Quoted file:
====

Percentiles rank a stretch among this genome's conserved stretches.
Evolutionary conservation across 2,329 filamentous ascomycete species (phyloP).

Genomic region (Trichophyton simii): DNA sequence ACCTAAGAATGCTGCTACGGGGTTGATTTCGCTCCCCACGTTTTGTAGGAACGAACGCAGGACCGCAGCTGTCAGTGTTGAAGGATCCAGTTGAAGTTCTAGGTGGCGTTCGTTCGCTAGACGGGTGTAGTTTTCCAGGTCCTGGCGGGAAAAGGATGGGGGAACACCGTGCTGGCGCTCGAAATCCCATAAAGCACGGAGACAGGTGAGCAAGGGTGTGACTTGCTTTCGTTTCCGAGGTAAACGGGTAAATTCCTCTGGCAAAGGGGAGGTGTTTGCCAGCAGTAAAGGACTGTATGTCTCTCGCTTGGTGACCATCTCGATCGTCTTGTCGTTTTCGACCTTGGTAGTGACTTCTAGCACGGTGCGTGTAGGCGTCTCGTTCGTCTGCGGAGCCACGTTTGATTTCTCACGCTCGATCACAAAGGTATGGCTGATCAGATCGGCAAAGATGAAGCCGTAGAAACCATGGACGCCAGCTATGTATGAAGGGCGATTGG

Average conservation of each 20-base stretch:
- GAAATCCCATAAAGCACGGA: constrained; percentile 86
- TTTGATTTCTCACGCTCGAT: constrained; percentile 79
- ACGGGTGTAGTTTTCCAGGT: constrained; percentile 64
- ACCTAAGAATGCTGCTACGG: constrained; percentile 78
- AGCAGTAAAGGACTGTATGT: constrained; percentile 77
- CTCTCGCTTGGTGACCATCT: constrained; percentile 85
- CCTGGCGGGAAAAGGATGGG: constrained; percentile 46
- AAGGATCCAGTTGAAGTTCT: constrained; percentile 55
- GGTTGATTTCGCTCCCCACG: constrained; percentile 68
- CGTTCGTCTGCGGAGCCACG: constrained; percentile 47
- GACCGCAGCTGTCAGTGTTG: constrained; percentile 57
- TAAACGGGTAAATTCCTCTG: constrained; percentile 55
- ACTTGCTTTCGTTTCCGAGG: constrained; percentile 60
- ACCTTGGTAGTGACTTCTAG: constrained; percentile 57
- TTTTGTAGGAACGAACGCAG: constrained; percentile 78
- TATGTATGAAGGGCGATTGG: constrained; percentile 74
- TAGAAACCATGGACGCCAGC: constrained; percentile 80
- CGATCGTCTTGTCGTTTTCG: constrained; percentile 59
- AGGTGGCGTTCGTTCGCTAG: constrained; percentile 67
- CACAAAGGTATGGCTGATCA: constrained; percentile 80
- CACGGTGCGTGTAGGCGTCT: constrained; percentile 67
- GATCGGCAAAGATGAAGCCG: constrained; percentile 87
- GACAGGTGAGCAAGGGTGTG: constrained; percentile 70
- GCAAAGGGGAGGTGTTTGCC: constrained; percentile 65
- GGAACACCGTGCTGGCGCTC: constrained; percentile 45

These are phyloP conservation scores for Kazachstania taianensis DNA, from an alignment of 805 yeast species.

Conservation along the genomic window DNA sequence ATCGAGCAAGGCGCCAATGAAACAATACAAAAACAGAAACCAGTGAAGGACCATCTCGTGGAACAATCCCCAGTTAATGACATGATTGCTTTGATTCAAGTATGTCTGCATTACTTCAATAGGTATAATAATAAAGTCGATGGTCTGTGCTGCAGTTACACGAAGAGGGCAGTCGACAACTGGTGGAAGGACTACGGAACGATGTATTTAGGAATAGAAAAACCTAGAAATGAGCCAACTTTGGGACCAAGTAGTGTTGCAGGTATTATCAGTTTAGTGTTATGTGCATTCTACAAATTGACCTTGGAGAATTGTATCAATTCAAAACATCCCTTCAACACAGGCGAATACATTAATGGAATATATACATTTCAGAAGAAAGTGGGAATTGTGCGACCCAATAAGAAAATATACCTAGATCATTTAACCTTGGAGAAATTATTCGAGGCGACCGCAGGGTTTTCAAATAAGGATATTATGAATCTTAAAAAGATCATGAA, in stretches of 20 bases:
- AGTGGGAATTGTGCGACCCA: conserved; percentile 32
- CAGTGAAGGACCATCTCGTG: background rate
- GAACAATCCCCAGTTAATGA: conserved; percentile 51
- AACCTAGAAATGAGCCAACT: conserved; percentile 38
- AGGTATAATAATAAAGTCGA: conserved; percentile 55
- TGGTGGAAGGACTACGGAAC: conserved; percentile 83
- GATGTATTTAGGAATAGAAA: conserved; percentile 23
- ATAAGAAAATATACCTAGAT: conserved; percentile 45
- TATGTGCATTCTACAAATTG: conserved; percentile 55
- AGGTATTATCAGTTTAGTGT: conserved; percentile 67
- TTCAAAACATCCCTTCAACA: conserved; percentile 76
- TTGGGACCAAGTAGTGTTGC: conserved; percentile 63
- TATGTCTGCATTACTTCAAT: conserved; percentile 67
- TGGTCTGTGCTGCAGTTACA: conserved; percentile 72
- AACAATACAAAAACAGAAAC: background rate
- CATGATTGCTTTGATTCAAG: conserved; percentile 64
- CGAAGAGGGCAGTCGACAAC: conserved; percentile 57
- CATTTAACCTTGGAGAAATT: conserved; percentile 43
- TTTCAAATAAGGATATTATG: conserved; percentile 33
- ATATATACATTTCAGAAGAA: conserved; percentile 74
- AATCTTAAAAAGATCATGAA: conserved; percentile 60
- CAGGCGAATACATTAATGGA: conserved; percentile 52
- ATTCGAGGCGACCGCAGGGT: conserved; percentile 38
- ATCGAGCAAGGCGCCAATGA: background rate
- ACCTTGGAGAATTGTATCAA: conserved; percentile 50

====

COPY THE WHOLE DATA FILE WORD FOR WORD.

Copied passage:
Percentiles rank a stretch among this genome's conserved stretches.
Evolutionary conservation across 2,329 filamentous ascomycete species (phyloP).

Genomic region (Trichophyton simii): DNA sequence ACCTAAGAATGCTGCTACGGGGTTGATTTCGCTCCCCACGTTTTGTAGGAACGAACGCAGGACCGCAGCTGTCAGTGTTGAAGGATCCAGTTGAAGTTCTAGGTGGCGTTCGTTCGCTAGACGGGTGTAGTTTTCCAGGTCCTGGCGGGAAAAGGATGGGGGAACACCGTGCTGGCGCTCGAAATCCCATAAAGCACGGAGACAGGTGAGCAAGGGTGTGACTTGCTTTCGTTTCCGAGGTAAACGGGTAAATTCCTCTGGCAAAGGGGAGGTGTTTGCCAGCAGTAAAGGACTGTATGTCTCTCGCTTGGTGACCATCTCGATCGTCTTGTCGTTTTCGACCTTGGTAGTGACTTCTAGCACGGTGCGTGTAGGCGTCTCGTTCGTCTGCGGAGCCACGTTTGATTTCTCACGCTCGATCACAAAGGTATGGCTGATCAGATCGGCAAAGATGAAGCCGTAGAAACCATGGACGCCAGCTATGTATGAAGGGCGATTGG

Average conservation of each 20-base stretch:
- GAAATCCCATAAAGCACGGA: constrained; percentile 86
- TTTGATTTCTCACGCTCGAT: constrained; percentile 79
- ACGGGTGTAGTTTTCCAGGT: constrained; percentile 64
- ACCTAAGAATGCTGCTACGG: constrained; percentile 78
- AGCAGTAAAGGACTGTATGT: constrained; percentile 77
- CTCTCGCTTGGTGACCATCT: constrained; percentile 85
- CCTGGCGGGAAAAGGATGGG: constrained; percentile 46
- AAGGATCCAGTTGAAGTTCT: constrained; percentile 55
- GGTTGATTTCGCTCCCCACG: constrained; percentile 68
- CGTTCGTCTGCGGAGCCACG: constrained; percentile 47
- GACCGCAGCTGTCAGTGTTG: constrained; percentile 57
- TAAACGGGTAAATTCCTCTG: constrained; percentile 55
- ACTTGCTTTCGTTTCCGAGG: constrained; percentile 60
- ACCTTGGTAGTGACTTCTAG: constrained; percentile 57
- TTTTGTAGGAACGAACGCAG: constrained; percentile 78
- TATGTATGAAGGGCGATTGG: constrained; percentile 74
- TAGAAACCATGGACGCCAGC: constrained; percentile 80
- CGATCGTCTTGTCGTTTTCG: constrained; percentile 59
- AGGTGGCGTTCGTTCGCTAG: constrained; percentile 67
- CACAAAGGTATGGCTGATCA: constrained; percentile 80
- CACGGTGCGTGTAGGCGTCT: constrained; percentile 67
- GATCGGCAAAGATGAAGCCG: constrained; percentile 87
- GACAGGTGAGCAAGGGTGTG: constrained; percentile 70
- GCAAAGGGGAGGTGTTTGCC: constrained; percentile 65
- GGAACACCGTGCTGGCGCTC: constrained; percentile 45

These are phyloP conservation scores for Kazachstania taianensis DNA, from an alignment of 805 yeast species.

Conservation along the genomic window DNA sequence ATCGAGCAAGGCGCCAATGAAACAATACAAAAACAGAAACCAGTGAAGGACCATCTCGTGGAACAATCCCCAGTTAATGACATGATTGCTTTGATTCAAGTATGTCTGCATTACTTCAATAGGTATAATAATAAAGTCGATGGTCTGTGCTGCAGTTACACGAAGAGGGCAGTCGACAACTGGTGGAAGGACTACGGAACGATGTATTTAGGAATAGAAAAACCTAGAAATGAGCCAACTTTGGGACCAAGTAGTGTTGCAGGTATTATCAGTTTAGTGTTATGTGCATTCTACAAATTGACCTTGGAGAATTGTATCAATTCAAAACATCCCTTCAACACAGGCGAATACATTAATGGAATATATACATTTCAGAAGAAAGTGGGAATTGTGCGACCCAATAAGAAAATATACCTAGATCATTTAACCTTGGAGAAATTATTCGAGGCGACCGCAGGGTTTTCAAATAAGGATATTATGAATCTTAAAAAGATCATGAA, in stretches of 20 bases:
- AGTGGGAATTGTGCGACCCA: conserved; percentile 32
- CAGTGAAGGACCATCTCGTG: background rate
- GAACAATCCCCAGTTAATGA: conserved; percentile 51
- AACCTAGAAATGAGCCAACT: conserved; percentile 38
- AGGTATAATAATAAAGTCGA: conserved; percentile 55
- TGGTGGAAGGACTACGGAAC: conserved; percentile 83
- GATGTATTTAGGAATAGAAA: conserved; percentile 23
- ATAAGAAAATATACCTAGAT: conserved; percentile 45
- TATGTGCATTCTACAAATTG: conserved; percentile 55
- AGGTATTATCAGTTTAGTGT: conserved; percentile 67
- TTCAAAACATCCCTTCAACA: conserved; percentile 76
- TTGGGACCAAGTAGTGTTGC: conserved; percentile 63
- TATGTCTGCATTACTTCAAT: conserved; percentile 67
- TGGTCTGTGCTGCAGTTACA: conserved; percentile 72
- AACAATACAAAAACAGAAAC: background rate
- CATGATTGCTTTGATTCAAG: conserved; percentile 64
- CGAAGAGGGCAGTCGACAAC: conserved; percentile 57
- CATTTAACCTTGGAGAAATT: conserved; percentile 43
- TTTCAAATAAGGATATTATG: conserved; percentile 33
- ATATATACATTTCAGAAGAA: conserved; percentile 74
- AATCTTAAAAAGATCATGAA: conserved; percentile 60
- CAGGCGAATACATTAATGGA: conserved; percentile 52
- ATTCGAGGCGACCGCAGGGT: conserved; percentile 38
- ATCGAGCAAGGCGCCAATGA: background rate
- ACCTTGGAGAATTGTATCAA: conserved; percentile 50